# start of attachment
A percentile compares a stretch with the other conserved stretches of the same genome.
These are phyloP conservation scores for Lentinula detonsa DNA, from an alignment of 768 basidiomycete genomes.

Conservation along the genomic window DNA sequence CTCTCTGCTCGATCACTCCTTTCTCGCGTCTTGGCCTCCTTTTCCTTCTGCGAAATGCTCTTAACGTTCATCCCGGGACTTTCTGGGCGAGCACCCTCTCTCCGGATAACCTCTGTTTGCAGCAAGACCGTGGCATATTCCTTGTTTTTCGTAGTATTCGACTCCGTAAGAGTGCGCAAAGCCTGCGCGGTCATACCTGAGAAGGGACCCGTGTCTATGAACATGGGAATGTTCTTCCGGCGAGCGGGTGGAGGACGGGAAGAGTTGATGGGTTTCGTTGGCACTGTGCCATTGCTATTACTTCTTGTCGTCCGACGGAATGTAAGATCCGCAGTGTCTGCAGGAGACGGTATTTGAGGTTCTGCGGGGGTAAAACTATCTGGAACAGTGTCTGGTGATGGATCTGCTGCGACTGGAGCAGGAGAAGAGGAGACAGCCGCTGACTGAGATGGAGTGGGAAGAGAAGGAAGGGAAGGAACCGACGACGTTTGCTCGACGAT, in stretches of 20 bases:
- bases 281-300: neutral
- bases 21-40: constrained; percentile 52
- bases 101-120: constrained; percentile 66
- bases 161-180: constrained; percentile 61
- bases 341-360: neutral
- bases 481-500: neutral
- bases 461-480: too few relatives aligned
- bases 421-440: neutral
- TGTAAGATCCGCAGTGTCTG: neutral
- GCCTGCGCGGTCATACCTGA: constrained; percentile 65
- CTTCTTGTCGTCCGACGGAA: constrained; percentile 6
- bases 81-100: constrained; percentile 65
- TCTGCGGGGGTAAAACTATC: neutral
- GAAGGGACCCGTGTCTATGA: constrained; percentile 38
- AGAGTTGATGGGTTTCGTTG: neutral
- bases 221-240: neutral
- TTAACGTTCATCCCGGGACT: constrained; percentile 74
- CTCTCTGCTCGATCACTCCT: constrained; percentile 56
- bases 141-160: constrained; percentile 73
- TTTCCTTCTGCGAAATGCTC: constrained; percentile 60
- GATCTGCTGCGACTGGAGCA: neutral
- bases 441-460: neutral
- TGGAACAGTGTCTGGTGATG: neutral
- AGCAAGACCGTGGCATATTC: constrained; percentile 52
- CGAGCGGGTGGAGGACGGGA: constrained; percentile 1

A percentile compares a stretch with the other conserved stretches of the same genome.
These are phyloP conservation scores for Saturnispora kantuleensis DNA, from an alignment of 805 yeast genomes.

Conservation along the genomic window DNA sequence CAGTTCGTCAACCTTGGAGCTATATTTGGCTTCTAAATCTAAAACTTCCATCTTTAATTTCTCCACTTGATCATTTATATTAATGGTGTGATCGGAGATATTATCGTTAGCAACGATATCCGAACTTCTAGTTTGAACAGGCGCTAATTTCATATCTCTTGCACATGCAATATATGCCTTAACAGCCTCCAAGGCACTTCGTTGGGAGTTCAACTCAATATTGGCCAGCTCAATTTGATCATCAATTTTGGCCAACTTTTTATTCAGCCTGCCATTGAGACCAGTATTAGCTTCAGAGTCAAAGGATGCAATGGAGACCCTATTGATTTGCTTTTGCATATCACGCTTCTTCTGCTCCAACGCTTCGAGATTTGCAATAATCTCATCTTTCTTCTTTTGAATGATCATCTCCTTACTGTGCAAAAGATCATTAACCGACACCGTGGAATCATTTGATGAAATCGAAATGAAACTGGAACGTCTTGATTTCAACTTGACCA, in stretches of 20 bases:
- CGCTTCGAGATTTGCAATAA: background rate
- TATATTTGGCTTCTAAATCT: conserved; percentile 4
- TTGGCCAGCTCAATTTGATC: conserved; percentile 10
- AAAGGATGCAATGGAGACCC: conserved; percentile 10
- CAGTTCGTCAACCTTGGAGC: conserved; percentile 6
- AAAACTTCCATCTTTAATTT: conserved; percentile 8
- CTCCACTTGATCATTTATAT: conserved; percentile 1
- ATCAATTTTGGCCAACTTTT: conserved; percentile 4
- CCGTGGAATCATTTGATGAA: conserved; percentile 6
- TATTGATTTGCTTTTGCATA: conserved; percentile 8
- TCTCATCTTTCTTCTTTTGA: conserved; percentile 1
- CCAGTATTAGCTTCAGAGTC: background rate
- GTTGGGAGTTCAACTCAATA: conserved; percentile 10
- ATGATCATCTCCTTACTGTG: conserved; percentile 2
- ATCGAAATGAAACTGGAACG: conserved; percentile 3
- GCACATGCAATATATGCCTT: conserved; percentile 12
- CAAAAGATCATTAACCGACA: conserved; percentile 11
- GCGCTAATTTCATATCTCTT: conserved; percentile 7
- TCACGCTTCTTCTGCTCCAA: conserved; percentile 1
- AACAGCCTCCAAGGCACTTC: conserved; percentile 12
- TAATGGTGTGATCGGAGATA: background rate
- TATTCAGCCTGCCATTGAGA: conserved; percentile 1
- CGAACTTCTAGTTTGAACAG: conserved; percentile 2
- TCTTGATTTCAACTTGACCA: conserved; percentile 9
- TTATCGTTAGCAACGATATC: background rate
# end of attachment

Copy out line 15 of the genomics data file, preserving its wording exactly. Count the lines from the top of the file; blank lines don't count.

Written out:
- bases 81-100: constrained; percentile 65